Affirmative action, based on the idea that reverse racism is the best way to make up for the sins of past racism, has been enshrined into our legal system by all three branches of government and has become accepted by all but a “right wing” conservative minority as totally okay and normal in this country.

I think “white privilege” is a relatively small step from affirmative action; “reparations” will be next and coming soon. Personally, I’ve never been able to swallow affirmative action — I’ve always seen it as pure racism, directed at whites (especially white males), and totally unfair and against the ideals of the U.S. constitution. I’ve lived with its effects, especially in the federal government, my entire working life, and I believe it actually does an injustice to even those it supposedly serves.

But anyway, I think this b.s. about “white privilege” and “cancel culture” and all the other identity politics that Democrat party leaders have believed serves their interests so well must be reaching a crescendo by now, and hopefully it’s finally going to become too much for the majority of Americans to swallow.

The privilege many have enjoyed in our country is because they applied themselves diligently regardless of their color, ethnicity or race.

From Anchorage, AlaskaAs the son of a Norwegian immigrant, I can only say that the hard work for success you describe parallels the path of my grandfather and even my father as they struggled to make a living and to learn the language. Even though the whole family spoke Norwegian my grandparents insisted that the family speak English in the home to try to learn the language of their new country.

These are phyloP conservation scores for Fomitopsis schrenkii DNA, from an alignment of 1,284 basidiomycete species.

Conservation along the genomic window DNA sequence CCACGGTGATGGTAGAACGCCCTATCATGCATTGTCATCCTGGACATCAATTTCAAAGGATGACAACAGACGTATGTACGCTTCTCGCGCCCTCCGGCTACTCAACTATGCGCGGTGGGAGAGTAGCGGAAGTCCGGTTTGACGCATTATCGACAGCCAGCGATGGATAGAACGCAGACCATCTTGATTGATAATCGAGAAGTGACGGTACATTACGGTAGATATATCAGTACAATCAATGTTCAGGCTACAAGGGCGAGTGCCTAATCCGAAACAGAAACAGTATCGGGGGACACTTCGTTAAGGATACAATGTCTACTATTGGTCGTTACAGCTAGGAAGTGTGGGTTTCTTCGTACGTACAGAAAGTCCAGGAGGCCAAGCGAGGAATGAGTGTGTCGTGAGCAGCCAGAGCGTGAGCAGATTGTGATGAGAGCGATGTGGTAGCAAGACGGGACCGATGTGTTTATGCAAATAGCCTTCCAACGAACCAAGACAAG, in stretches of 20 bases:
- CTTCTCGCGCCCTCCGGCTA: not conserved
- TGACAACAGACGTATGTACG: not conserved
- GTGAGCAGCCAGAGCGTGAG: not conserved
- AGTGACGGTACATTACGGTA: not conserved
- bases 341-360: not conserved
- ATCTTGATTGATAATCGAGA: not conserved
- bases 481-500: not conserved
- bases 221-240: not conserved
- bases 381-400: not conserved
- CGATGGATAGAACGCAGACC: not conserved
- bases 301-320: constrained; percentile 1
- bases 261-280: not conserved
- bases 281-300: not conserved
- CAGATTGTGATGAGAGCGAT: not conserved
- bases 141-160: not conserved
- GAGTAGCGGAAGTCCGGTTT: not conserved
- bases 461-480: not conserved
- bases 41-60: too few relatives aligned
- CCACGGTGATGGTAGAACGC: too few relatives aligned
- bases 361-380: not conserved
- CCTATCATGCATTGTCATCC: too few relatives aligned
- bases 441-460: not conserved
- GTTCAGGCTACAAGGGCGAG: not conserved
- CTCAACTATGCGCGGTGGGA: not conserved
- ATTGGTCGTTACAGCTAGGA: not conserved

You can be rightfully proud of all you accomplished with your honest efforts towards success. You and I don’t know each other at all but may I say, “Well done!”

To summarize the above correspondence, people who focus on skin color alone are focusing on a very visually obvious factor, but they ignore the more important qualities of intelligence and hard work.

Indeed, the privilege many have enjoyed in our country is because they applied themselves diligently regardless of their color, ethnicity or race. Today in America, opportunity is available to nearly everyone. Maybe that was not as true decades ago, but certainly today. Those who either want hand-outs or want to provide hand-outs for free fail to understand that personal success and accomplishments are far more rewarding than charity.

The views expressed here are those of the writers.

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Opinions on Critical Race Theory & white privilege from Alaska and the world

Alexander Dolitsky
The writer was raised in the former Soviet Union before settling in the U.S. in 1978. He moved to Juneau in 1986 where he has taught Russian studies at the University of Alaska, Southeast. He is now director of the Alaska-Siberia Research Center and has published extensively in the fields of anthropology, history, archaeology, and ethnography.


  • Ralph says:

    We earn our place or we take it for granted when it is given to us. We grow up or we don’t…
    Life isn’t fair… but America is one of the fairest nations on earth it’s not perfect.. seems people want to ruin this nation and divide us based on appearances.. which is idiotic.. like hiring based on equity is idiotic.
    We are all in this boat together… stop poking holes cause you didn’t get your childish way.

  • Jen says:

    The other day a thought came to me, it’s not the handing out that’s the problem, it’s how willing the other person doing the recieving is toward accepting it. They don’t even have a second thought working for what you gave them. They just take whatever is offered. At least for Most people. I mean where are peoples Dignity? Don’t peoples have dignity left to do for themselves and take care of their own stuggling family members without signing them up for some government program and have the whole community providing for them?
    How others choose to show compassion is not a right. It is a choice. Not every compassionate person is around to take care of you, so you have to be prepared to care for yourself. That self sufficiency will never come if you always rely on others generosity and compassion.

    Faith without works is dead.


    A nation divided against itself will fall, sound familiar? All of us, all “colors, races, religions, etc” are in for a very rude awakening very soon if we don’t stop this nonsense now.